Published March 27, 2012
COLUMBIA, S.C. – Frank Martin said he's ready to take on the difficult task of turning last-place South Carolina into winners.
Martin was introduced Tuesday as the Gamecocks new coach, leaving Kansas State after four NCAA tournament appearances in five years.
"Some people run away from challenges," Martin told a crowd of about several hundred people gathered at the Colonial Life Arena. "I run to them. I always have."
And make no mistake, this job is a challenge.
The Gamecocks have only been to the NCAA tournament once since 1998. They finished last in the Southeastern Conference this season at 2-14, leading to coach Darrin Horn's firing after four seasons.
South Carolina gave Martin plenty of time to turn things around with a six-year, $12.3 million contract. The university's board of trustees approved the deal shortly before Martin met with fans and the media.
Martin called it a whirlwind courtship with South Carolina that really took off this weekend while the coach was in New York helping CBS Sports with its coverage of the NCAA tournament. Martin joked that he had basketball studio analysts Charles Barkley and Kenny Smith urging him to take the job before he left.
"That's how much respect people have for South Carolina," Martin said.
Martin was 117-54 in five years with the Wildcats. They reached the NCAA regional finals in 2010 and lost to Syracuse in the third round this season.
Martin thanked everyone at Kansas State and discounted any rift with the athletic administration contributing to decision to leave. Martin was upset that the school suspended forward Jerrod Samuels for the Wildcats' NCAA tournament loss to Syracuse.
"Everybody's trying to create a firestorm," Martin said. "But they've been tremendous" at Kansas State.
Martin is the son of Cuban immigrants who coached high school basketball in Miami for 15 years and was an assistant at Northeastern for four seasons before Bob Huggins brought him on to his staff at Cincinnati. Martin credits Huggins with jump starting his career, saying the current coach at West Virginia helped him get into college coaching.
Martin knew about South Carolina's program from following former Gamecocks star Devan Downey, who spent his freshman year at Cincinnati when Martin was assistant to then Bearcats coach Bob Huggins. Martin remembered watching highlights of Downey and his teammates celebrating their stunning 68-62 victory over then No. 1 Kentucky in 2010.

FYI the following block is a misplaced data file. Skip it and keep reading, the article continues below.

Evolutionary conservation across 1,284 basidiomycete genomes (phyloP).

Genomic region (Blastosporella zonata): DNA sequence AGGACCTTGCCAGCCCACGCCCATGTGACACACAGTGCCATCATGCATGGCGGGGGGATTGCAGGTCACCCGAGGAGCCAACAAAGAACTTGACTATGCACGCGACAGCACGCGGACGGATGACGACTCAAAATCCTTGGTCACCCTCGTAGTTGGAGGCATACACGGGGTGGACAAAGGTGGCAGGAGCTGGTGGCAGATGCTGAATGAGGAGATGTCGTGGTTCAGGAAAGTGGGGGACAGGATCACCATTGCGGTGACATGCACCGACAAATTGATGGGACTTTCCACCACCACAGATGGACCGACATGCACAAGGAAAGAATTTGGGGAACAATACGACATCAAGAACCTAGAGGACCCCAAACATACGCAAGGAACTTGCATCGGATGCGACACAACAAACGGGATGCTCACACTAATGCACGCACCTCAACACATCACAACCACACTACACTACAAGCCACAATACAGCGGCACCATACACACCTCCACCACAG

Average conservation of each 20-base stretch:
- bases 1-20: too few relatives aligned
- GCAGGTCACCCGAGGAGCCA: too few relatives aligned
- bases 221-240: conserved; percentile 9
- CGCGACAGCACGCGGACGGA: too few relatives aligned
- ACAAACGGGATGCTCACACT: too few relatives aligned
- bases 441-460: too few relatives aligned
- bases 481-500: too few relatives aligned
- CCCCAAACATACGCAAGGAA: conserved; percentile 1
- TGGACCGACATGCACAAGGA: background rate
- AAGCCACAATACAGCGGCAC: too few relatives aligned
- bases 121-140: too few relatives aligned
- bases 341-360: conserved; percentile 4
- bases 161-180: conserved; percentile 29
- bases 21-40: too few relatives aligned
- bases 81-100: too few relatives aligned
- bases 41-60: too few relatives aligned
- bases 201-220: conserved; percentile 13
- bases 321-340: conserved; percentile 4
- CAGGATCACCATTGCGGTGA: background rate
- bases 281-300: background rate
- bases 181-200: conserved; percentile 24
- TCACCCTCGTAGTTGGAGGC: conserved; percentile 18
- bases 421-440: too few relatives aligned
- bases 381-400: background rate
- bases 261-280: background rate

Things slumped for South Carolina under Horn since that high point. The Gamecocks lost 24 of their last 27 SEC games. Horn finished his career at South Carolina 23-45 in league games and 60-63 overall with thee losing seasons in a row. Attendance fell drastically this season with opponents like Ohio State and Kentucky outdrawing the Gamecocks in games played here this winter.
Martin praised Horn for running a clean program and improving the team's once poor academic showing. Horn did a lot of good for this basketball team, except for winning. "It's my duty to try and complete that part," he said.
Martin promised his team's tough-nosed style and relentless work ethic would fill the arena. "We will put 18-thousand in this place every game," he said.
The new coach met with his players earlier Tuesday and asked them to get ready to work hard. It will take plenty of effort to catch up with South Carolina's other successful major programs.
Football coach Steve Spurrier won a record 11 games last fall, baseball coach Ray Tanner has won the past two College World Series and women's basketball coach Dawn Staley earned the team's first trip to the NCAA tournament in nine years.
Spurrier said he met with Martin for a few moments before the press conference.
"I think we've hired a winner," Spurrier said. "I think he's got a pretty good track record."
Martin was asked about his plain-spoken, harsh style and that famous glare. The coach said he's worked on calming his brash nature the past few years but said it might not be long before South Carolina fans see the stare.
"Probably after the first turnover," Martin joked.